I thought I would conduct an interview with a Marriage and Family Therapist to get a small peek inside the mind of someone who spends all their time “inside” the minds of others.  It just so happens that I know a Marriage and Family Therapist rather intimately, and that is who I decided to interview.

Have you ever seen the movie Interview with a Vampire?  Well, I can almost promise you this interview will not be as interesting, sexy, or scary as that.  Read on to see if you agree.

Me: So, what made you decide to become a therapist?

Also me:  Well, I remember having friends in high school whose parents were divorced and seeing how that experience really affected them, mostly in negative ways.  I decided, rather foolishly, that I would grow up and find a “cure” for divorce.  I also recall reading a book somewhere around 10th grade on the history of psychology in the library and finding it incredibly fascinating.  As I began to express interest in psychology my 10th grade biology professor, Mrs. Taylor, encouraged me to look into Marriage and Family Therapy.  Plus, I’m really bad at math so I knew I couldn’t be an accountant or an engineer.

Me: What is your favorite thing about being a Marriage and Family Therapist?

Also me: At the risk of sounding cliché, I really love helping people.  When the end of a work day rolls around and I have had at least one client who seemed to benefit from our session I feel an immense sense of satisfaction.  I can honestly say that this is the most fulfilling thing I have done for work.  It feels even more powerful somehow when I am working with a couple or a family and there is a shift in the relationship.  Suddenly, where the clients had been experiencing only sadness, hopelessness, or remorse a renewed hope blossoms.  There are few feelings as awesome as experiencing this first-hand!

Me: So, can therapists like, read your mind?

Also me: Nope!  Not even a little bit.  A good therapist is attuned to their client’s body language, however, and this helps us read a client’s emotions when he or she might not be consciously aware of them.  For instance, a client may begin to tap or shake their foot rapidly as a stress-inducing conversation gets underway.  I might ask that client “Are you feeling any anxiety just now?”  The client may reply “No, I’m okay.”  “Because I noticed you were shaking your foot quite a bit there.”  “Oh, was I?  Hmmm.  Well, now that I think of it I might have been feeling some stress when we started talking about …”  I don’t have any superpowers and supernatural abilities unfortunately, just what Sherlock Holmes might call a keen sense of observation and deduction.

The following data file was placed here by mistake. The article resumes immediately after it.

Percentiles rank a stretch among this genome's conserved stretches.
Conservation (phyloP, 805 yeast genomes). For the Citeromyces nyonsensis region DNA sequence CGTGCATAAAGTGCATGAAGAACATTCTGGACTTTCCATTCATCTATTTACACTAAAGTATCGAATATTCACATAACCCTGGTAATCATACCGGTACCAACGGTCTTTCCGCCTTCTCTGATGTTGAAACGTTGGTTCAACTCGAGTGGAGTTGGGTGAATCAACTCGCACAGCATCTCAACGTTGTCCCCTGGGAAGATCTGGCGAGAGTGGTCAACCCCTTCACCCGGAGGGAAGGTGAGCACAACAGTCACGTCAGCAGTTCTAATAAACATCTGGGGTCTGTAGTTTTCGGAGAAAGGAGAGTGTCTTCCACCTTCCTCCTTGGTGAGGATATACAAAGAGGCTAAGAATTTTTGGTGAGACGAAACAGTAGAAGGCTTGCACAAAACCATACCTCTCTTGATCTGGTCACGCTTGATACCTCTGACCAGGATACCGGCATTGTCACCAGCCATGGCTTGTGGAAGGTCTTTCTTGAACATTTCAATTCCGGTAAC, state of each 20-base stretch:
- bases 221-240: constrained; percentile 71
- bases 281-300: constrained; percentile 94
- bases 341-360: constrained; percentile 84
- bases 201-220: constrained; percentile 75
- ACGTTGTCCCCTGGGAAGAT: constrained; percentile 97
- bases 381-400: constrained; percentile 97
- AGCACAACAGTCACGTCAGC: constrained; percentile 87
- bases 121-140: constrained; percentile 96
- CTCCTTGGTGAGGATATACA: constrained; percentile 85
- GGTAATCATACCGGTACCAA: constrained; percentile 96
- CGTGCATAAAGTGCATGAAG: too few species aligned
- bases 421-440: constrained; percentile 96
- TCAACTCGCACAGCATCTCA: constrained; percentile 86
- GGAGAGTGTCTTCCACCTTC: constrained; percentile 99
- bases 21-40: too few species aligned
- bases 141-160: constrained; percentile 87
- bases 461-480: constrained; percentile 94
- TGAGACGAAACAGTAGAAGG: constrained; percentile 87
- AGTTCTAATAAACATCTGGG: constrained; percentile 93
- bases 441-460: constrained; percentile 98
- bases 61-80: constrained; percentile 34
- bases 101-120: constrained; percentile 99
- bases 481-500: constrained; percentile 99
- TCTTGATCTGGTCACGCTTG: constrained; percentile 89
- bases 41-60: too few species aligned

Me:  What inspires you?

Also me: Well, besides seeing a person feeling better because of some new insight or perspective, I would have to say music is a big inspiration to me.  I get flashes of song lyrics in my head all the time, even during therapy sessions.  When it is feels appropriate I sometimes share these with clients, particularly if they might offer a unique perspective or confirm a client’s newly discovered perspective.  Music can be a beautiful metaphor for relationships.  Individuals (notes) come together to form relationships (chords) in different configurations (chord changes) across time (a song).

Me: Who are your favorite clients to work with?
Also me: Gosh, that’s a hard question!  I think if there is a common thread to my work when I’m feeling the most satisfaction, it comes from working with individuals who feel, for whatever reason, disempowered.  Working together with them to develop a unique voice, and learn to resist the forces who might have made them feel unworthy or uncared for is uniquely rewarding.  I focus often on relationships, especially couples, as a Marriage and Family Therapist, but I also really enjoy working with individuals.  The work can be very different when I’m talking with a client one-on-one versus working with a couple or a family.  I love being able to switch it up throughout the day because it keeps the work interesting and stimulating.

Me: What advice would you give someone seeking therapy for the first time?

Also me:  Don’t be afraid to ask questions and find a therapist who you feel comfortable with.  Just don’t be afraid in general of seeing a therapist.  I personally try to make it as painless as possible, even though sometimes painful things arise.  We deal with those things in a comforting and safe environment.  Try not to get hung up on buzzwords and psycho-jargon.  Studies tell us that almost all therapies are roughly equally effective.  If your friend had luck with cognitive-behavioral therapy but it doesn’t feel right for you then don’t do it.  Find someone with an approach and a personality who feel like a good fit for you.

Aaron D KirkwoodIf you’re interested in beginning therapy please contact me

via e-mail at Aaron@ca4wellbeing.com

or call me at (706) 296-0455

and I’ll be happy to answer any questions you have.